Apple and Sprint are about to do the unthinkable: by July 1,
they plan to bring the hugely popular smartphone to Virgin
Mobile. According to the
Wall Street Journal
, this is all part of Sprint's (NYSE:
) plan to make the iPhone, which it reportedly paid billions to
obtain, more profitable for the cellular carrier.
If this report is accurate, this will be the first time that a
major OS has invaded Android's dominance in the pay-as-you-go
market. While Leap Wireless (NASDAQ:
) already announced that it will provide its pre-paid customers
with an iPhone option, the carrier is limited to a very small
portion of the U.S. population. Since Virgin Mobile uses Sprint's
network, it can reach millions of additional customers, providing
almost the entire nation with coverage.
Virgin Mobile is scheduled to add the iPhone at a time when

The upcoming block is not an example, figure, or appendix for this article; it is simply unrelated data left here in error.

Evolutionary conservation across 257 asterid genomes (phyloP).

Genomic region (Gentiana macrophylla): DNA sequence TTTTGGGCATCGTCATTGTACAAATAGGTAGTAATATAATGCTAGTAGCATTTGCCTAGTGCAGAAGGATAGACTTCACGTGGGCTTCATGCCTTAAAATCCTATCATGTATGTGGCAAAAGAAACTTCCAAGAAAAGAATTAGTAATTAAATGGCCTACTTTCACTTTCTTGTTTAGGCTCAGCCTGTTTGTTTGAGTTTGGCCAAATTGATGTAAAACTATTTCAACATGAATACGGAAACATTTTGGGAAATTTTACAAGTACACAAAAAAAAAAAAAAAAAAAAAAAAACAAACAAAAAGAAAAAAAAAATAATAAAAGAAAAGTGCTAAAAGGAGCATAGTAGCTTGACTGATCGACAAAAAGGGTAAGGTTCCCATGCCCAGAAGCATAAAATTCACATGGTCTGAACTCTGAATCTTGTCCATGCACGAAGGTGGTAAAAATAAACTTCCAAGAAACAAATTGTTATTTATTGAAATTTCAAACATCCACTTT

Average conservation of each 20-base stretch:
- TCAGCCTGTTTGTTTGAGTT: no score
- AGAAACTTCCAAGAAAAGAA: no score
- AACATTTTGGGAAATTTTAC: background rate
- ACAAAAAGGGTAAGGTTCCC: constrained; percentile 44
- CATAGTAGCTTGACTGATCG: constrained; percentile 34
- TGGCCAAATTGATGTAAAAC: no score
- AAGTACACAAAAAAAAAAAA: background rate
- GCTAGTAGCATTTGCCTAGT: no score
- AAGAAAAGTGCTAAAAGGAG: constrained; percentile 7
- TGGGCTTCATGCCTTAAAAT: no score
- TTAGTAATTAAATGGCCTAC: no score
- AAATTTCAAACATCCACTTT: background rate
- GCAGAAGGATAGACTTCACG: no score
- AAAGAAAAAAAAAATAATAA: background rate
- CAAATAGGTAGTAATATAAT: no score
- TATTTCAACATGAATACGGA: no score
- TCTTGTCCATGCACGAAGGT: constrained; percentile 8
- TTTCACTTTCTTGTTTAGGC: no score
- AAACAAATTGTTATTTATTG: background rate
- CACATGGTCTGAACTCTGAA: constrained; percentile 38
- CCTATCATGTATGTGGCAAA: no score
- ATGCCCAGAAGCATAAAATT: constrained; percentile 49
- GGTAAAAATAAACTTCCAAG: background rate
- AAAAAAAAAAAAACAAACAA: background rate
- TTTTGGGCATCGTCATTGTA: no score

Sprint's stock continues to suffer. While the company showed
promise in the early summer months of 2011, shares declined
sharply at the end of July, dropping from $5.16 on July 27 to
$3.13 on August 8. Leap Wireless has been hit even harder, going
$16.79 on July 1 to $6.27 by August 8.
Whether or not the iPhone has what it takes to save either
company remains to be seen. But in the months since the iPhone
came to Sprint, the stock has struggled to return to pre-August
In the short-term, this might be a much better deal for Apple
), which will now have a new opportunity to sell its iPhone.
Instead of releasing a cheaper, smaller model, and instead of
trying to one-up Android by diversifying its product line, Apple
is slowly infiltrating new markets. Now Android, which
essentially owned the pre-paid market, will be forced to compete
with a phone that is much more powerful than any device currently
available to pay-as-you-go customers.
Apple is up 0.93% this morning in pre-market trading. Sprint
is up 0.40%.
(c) 2012 Benzinga.com. Benzinga does not provide investment
advice. All rights reserved.